At a meeting of the Privy Council held at Buckingham Palace in February in the presence or Her Majesty the Queen, changes were granted to the Chartered Institute of Marketing’s Royal Charter.
This was the culmination of a comprehensive review of this professional institute’s constitutional documents which included the charter, articles, codes of practice, bylaws, complaints and disciplinary procedures and the schedule of delegated authority by the Constitution and Ethics Committee advising the Board of Trustees.
Our very own Andrew Chalk is pleased to be a member of this Constitution and Ethics Committee and has been a Fellow of the CIM since 2006. He has also been Chairman of the Eastern Region and worked on various volunteer committees for the CIM since 1993.
A review of this scale needs an active and dedicated team to carefully consider and critique such documents. Given the importance and interconnectedness of these documents a strong peer review process and expert legal input is needed at all stages which takes time.
Before undertaking any review of constitutional documents, we believe you should:
- Determine the objectives for such a review
- Engage with members to understand their views on the changes required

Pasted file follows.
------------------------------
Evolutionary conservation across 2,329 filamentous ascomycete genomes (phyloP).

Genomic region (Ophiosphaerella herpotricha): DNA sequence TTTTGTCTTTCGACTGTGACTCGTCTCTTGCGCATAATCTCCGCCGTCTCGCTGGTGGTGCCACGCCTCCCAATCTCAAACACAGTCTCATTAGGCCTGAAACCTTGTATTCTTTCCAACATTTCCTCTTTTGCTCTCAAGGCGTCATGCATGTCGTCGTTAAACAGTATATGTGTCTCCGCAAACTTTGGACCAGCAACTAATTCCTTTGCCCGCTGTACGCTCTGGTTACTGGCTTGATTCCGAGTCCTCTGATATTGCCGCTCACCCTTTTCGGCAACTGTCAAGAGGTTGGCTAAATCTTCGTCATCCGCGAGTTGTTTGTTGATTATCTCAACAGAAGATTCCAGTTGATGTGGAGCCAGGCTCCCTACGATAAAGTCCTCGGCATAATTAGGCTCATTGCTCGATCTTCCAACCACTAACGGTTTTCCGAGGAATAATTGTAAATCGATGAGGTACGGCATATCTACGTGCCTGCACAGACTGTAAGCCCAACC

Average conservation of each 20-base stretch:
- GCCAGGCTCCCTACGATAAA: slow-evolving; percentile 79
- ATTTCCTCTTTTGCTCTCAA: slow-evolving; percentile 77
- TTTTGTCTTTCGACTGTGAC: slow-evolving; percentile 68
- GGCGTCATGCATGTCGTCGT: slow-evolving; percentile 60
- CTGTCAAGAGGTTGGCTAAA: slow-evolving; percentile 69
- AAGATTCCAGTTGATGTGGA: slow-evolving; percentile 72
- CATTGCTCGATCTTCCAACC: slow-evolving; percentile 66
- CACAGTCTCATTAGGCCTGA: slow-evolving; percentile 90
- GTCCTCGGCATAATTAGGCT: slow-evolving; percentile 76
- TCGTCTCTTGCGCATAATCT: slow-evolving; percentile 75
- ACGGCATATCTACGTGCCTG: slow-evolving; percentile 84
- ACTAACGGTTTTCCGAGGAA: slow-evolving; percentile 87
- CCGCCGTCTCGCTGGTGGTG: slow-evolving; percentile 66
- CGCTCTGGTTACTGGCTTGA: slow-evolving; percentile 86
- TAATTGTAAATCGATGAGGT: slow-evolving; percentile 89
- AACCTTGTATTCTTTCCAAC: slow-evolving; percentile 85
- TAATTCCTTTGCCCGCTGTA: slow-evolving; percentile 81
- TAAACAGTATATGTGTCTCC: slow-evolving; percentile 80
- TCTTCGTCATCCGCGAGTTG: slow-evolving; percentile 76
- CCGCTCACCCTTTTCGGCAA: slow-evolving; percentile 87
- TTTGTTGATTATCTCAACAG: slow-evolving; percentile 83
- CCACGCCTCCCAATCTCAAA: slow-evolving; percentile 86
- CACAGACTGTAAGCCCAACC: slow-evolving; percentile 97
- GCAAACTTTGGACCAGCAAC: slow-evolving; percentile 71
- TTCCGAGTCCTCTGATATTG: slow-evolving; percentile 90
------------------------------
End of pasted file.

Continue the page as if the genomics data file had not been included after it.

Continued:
- Establish clear terms of reference for a group to undertake the review (at the CIM applications were invited from members to join the committee and interviews held to select the best candidates)
- Ensure expert legal opinion is available at all stages of the process
- Determine a clear timeline and do not underestimate the work involved
- Allow for peer review at key stages of the process to highlight any issues to be considered
- Allow members to review once documents are at the final draft
- Check, check and check again before finalising the documents for adoption
Charters are normally reserved for bodies which work in the public interest (such as professional institutions and charities) and which can demonstrate pre-eminence, stability and permanence in their particular field. Typically, these are universities, royal colleges, livery companies and professional membership bodies.
The first Royal Charter was granted to The Weavers Company in 1155 and in the nine centuries since only around 1,000 have been granted. The CIM obtained its in 1989 and a full list can be seen here.
Applying for a Royal Charter is a detailed and lengthy process with applicants having to meet exacting criteria. At the AMC we do not have the expertise to help you through such a process but we know someone who can. So, if you need help just let us know.